For the church is us—each and every one of us—together,
a beacon of hope to this world that so sorely needs it.

~Margaret Weis

Friday, September 11, 2020

Thoughts on problems in life

 “These little troubles are getting us ready for an eternal glory that will make all of our troubles seem like nothing.”

2 Corinthians 4:17 (CEV)

God uses everything—even the pandemic we’re in right now—to help our character grow. He uses problems to help us mature. James writes it like this: My brothers and sisters, be very happy when you are tested in different ways. You know that such testing of your faith produces endurance. Endure until your testing is over. Then you will be mature and complete, and you won’t need anything” (James 1:2-4 GW).

You may feel tired and depleted right now because of how COVID-19 is affecting your life and the lives of those you love. This is the time to look to God, to place your hope in him, and to trust he is still in control.

He is a God of hope, and his hope will not disappoint. Given time, you’ll see that God can use even this pandemic to make you stronger and to develop your spiritual muscle.

In Romans 8:28, the Bible teaches, “We know that God causes everything to work together for the good of those who love God and are called according to his purpose for them” (NLT).

God’s purpose for you on this earth is to prepare you for eternity. This life is preparation for the next. We’re in the warm-up act right now! You’re likely only here for less than a hundred years, but you’ll be in eternity for trillions upon trillions of years—and even then you’re just getting started!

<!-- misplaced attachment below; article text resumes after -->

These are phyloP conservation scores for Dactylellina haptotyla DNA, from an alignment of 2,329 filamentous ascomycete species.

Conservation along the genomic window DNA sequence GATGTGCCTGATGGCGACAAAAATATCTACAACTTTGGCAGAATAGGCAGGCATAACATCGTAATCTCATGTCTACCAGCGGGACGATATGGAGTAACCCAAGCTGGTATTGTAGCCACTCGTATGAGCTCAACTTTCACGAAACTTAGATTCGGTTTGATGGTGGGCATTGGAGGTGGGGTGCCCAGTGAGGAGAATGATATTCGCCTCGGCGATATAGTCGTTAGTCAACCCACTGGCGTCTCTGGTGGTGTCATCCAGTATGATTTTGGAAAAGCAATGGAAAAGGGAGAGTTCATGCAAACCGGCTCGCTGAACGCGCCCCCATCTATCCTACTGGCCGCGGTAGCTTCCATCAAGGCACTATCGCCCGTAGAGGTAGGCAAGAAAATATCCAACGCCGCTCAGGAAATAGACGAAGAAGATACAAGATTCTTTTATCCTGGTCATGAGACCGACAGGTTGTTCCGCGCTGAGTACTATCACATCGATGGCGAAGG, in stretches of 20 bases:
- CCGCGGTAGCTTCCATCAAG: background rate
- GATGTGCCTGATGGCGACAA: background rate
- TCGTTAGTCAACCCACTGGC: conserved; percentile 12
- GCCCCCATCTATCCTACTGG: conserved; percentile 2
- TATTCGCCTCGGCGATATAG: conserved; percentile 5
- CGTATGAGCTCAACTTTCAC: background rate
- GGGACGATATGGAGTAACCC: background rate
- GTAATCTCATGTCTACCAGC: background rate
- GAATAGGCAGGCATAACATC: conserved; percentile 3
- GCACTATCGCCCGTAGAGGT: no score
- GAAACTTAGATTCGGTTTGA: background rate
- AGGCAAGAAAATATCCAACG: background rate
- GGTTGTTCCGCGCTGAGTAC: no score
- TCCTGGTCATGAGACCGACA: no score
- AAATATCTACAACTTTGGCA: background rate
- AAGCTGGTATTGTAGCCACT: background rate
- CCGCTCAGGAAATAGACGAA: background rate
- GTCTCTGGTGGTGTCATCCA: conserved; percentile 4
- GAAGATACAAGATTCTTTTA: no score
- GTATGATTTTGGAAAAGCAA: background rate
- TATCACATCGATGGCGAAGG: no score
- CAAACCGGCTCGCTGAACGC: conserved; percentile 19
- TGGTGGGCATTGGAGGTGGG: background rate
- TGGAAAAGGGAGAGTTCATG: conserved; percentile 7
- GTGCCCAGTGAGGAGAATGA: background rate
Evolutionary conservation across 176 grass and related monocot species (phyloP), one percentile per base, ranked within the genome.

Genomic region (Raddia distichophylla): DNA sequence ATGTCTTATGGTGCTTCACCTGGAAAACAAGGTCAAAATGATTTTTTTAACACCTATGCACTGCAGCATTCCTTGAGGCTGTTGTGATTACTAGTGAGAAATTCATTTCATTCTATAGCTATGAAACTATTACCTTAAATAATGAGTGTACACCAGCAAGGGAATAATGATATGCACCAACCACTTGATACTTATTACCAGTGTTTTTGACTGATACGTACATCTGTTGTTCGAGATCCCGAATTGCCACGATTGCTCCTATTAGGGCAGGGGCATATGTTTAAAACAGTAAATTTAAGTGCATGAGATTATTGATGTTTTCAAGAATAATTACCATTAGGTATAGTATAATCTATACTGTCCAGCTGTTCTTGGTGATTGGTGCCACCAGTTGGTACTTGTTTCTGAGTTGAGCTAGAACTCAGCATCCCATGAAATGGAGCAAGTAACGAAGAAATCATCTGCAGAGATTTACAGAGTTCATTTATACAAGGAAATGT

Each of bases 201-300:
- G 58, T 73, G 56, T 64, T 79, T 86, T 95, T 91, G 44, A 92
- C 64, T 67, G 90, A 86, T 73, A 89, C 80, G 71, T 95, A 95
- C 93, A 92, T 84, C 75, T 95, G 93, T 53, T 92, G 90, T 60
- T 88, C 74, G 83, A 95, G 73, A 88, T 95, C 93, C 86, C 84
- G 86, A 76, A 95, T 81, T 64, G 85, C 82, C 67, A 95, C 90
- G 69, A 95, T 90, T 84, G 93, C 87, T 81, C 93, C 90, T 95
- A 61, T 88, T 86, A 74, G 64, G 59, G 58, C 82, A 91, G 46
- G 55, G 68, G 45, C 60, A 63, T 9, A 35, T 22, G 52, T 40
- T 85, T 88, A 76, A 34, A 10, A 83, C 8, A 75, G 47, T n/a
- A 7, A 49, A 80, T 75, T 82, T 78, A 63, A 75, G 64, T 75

Today’s problems get you ready for an eternity you can’t imagine right now.

That’s what Paul says in 2 Corinthians 4:17: “These little troubles are getting us ready for an eternal glory that will make all of our troubles seem like nothing” (CEV).

Today’s problems may seem to be a heavy burden. But they’ll seem like nothing in heaven.

Hang on to that hope when you feel weary, overwhelmed, or just plain ready to give up. God is preparing you for eternity with him in heaven!

Rick Warren

Thursday, September 10, 2020

Thoughts on Fr Mychal Judge


God Sends Us Where We're Needed

Father Mychal Judge, OFM

“God is not an obligation or a burden. God is the joy of my life!” 

—Fr. Mychal Judge

On the bright fall morning of September 11, 2001, firefighters across New York were summoned to a scene of unimaginable horror: Two hijacked airliners had crashed into the twin towers of the World Trade Center. As firefighters rushed into the burning buildings, they were accompanied by their chaplain, Fr. Mychal Judge. Hundreds of them would die that day, among the nearly three thousand fatalities in New York, Washington, and Pennsylvania. Fr. Judge would be among them. There seemed to be special meaning in the fact that Fr. Mychal was listed as the first certified casualty of 9/11. A photograph of his fellow firemen carrying his body from the wreckage to a neighboring church became an icon of that day: an image of loving service and sacrifice, a hopeful answer to messages born of fear and fanaticism.

—from The Franciscan Saintby Robert Ellsberg

Monday, September 7, 2020

Thoughts on immortality


The Illusion of Immortality
Much violence in our society is based on the illusion of immortality, which is the illusion that life is a property to be defended and not a gift to be shared. When the elderly no longer can bring us in contact with our own aging, we quickly start playing dangerous power games to uphold the illusion of being ageless and immortal. Then, not only will the wisdom of the elderly remain hidden from us, but the elderly themselves will lose their own deepest understanding of life. For who can remain a teacher when there are no students willing to learn?

Henri Nouwen